by Jennie Black
Add realism to colored images by shading contours and shapes. These concepts can be applied to other coloring media as well.
- Printed or stamped image (Power Poppy Cone Flower digital stamp used here)
- Copic compatible ink (printer, or Memento dye ink)
- Copic friendly cardstock (Neenah Super Smooth Cardstock used here)
- Watercolor brush filled with rubbing alcohol or Copic blender refill
- Copic or other alcohol markers
- Burlap or other textured fabric
Add a background to the image first, to prevent pulling color from the image into the background later. Create a palette by scribbling marker ink onto a piece of acetate. (BG25 used here)
Fill a waterbrush with rubbing alcohol or Copic blender refill. Scoop up some color and begin painting your background. Add in another color here and there for variation.
A regular paintbrush dipped in rubbing alcohol can be used, but the alcohol evaporates more quickly.
Take a piece of textured fabric such as burlap and wet it with alcohol or Copic blender refill. Lightly touch the background with the wet burlap.
The color will bleach out, leaving a textured look.
Look at the image and determine where the hills and valleys are. The valleys will get the darkest color, whereas the “hills” will get the lightest color or no color. Use our lightest marker to make a plan or map of where to color. This helps keep the highlight area where we want it. (E51 used here)
Make a plan to keep from getting sidetracked and covering up too much of the highlighted area. Be sure to leave plenty of white area, because you will use it up quickly in these small spaces. Leave twice as much white area as you think you will need.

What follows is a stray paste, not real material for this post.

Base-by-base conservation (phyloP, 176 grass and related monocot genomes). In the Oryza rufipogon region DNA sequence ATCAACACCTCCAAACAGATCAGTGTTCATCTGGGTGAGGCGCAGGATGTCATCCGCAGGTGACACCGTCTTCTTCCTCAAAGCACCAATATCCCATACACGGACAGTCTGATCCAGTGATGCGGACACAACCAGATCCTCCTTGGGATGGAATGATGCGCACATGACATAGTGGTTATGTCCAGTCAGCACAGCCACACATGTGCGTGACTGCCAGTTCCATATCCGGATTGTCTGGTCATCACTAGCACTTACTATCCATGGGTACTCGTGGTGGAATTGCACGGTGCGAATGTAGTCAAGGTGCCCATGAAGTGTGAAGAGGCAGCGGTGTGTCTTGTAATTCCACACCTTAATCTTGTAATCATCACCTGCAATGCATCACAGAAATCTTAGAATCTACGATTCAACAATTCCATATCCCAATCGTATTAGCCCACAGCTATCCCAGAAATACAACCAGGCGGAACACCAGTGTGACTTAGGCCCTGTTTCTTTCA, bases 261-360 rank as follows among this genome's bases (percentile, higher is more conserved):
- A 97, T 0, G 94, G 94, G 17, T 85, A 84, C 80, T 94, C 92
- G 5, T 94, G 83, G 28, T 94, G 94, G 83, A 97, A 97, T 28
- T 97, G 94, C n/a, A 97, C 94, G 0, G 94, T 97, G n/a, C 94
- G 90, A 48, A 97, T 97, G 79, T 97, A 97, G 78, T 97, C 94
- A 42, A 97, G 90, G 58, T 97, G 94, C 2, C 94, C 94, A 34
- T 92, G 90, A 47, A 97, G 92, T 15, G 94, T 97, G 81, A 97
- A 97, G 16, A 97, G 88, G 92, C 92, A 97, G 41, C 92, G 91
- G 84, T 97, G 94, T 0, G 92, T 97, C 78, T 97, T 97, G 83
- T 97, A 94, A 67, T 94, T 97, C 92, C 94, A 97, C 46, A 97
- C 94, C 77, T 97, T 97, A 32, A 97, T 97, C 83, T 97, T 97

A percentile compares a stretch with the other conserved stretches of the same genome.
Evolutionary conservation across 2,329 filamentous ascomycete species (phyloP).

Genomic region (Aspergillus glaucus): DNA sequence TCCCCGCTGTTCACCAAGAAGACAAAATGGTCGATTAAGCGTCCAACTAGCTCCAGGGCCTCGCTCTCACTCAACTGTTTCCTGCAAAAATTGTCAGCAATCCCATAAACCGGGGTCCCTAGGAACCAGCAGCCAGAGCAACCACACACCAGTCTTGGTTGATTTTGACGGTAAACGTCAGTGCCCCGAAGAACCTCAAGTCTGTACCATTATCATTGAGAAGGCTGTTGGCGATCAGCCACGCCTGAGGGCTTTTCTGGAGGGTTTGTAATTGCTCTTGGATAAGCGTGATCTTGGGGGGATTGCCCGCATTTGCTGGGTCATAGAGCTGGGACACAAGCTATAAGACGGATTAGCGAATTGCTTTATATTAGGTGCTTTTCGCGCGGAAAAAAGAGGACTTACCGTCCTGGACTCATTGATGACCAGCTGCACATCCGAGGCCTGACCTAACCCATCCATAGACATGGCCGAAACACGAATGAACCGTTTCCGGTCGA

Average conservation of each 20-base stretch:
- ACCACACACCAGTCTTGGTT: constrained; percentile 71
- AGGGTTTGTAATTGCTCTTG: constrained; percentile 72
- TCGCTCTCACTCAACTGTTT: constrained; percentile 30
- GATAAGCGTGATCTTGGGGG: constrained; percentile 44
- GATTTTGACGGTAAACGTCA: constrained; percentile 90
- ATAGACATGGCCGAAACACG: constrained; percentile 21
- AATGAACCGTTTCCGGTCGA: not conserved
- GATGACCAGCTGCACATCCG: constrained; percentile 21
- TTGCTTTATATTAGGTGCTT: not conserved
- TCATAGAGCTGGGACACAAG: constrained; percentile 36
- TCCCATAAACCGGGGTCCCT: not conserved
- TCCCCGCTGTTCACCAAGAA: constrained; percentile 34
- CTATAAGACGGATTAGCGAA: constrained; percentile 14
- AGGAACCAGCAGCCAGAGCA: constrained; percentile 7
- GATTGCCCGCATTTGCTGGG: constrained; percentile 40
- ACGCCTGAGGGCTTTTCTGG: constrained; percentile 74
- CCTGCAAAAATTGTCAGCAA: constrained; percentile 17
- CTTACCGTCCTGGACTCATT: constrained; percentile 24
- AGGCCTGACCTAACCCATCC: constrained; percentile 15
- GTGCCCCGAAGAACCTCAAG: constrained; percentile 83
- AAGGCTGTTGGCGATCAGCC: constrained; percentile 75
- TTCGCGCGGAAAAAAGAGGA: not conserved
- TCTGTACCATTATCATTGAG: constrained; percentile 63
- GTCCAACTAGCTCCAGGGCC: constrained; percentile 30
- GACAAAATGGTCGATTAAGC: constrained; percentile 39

With a plan, it’s not so intimidating to start with the darkest color. Place your darkest color in the deepest valleys. (YR23 used here)
Now blend in with a medium color. Start the stroke by softening the inside edge of the previous color. In other words, wet the edge of the previous color with the lighter marker. Use squiggle motions or small circular motions.
It’s very important that you do not bleach out the entire previous color - you just want to soften the inside edge. Pull the color towards the top of the hill, towards your highlight. (YR21 used here)
Now use a lighter color and do the same as in the previous step. Soften the edge of the previous color without bleaching out the entire previous color. Use squiggle motions or tiny circles. Pull the color towards the highlight. (E51 used here)
If you are using four colors, complete the contour shape by very lightly pulling the two sides together using flicking motions from each side. Leave white space for a more dramatic highlight.
For a cone shape, create a highlight in the center of the image. Here, the lightest area is towards the top of the center, because most likely a flower would have a secondary light source from above (the sun). Again, make a plan using the lightest marker. (E43 used here)
Add the darkest color first in a half sphere shape (E47 used here).
Add the next lighter marker (E44 used here). Soften the inside edge of the previous color and pull toward the highlight.
Again, soften the inside edge of the previous color and work your way towards the highlight. (E43 used here)
For the leaves, begin with the darkest color. (Because these spaces are narrow, creating a plan with the lightest color can oversaturate the area.) Put the darkest color in the center of each leaf. You can also use this color for any cast shadows where leaves are folded over, with the dark color on the back layer.
Add your medium and light colors to finish up each leaf.
Blend as before.
Use the colored image to complete a card or other project.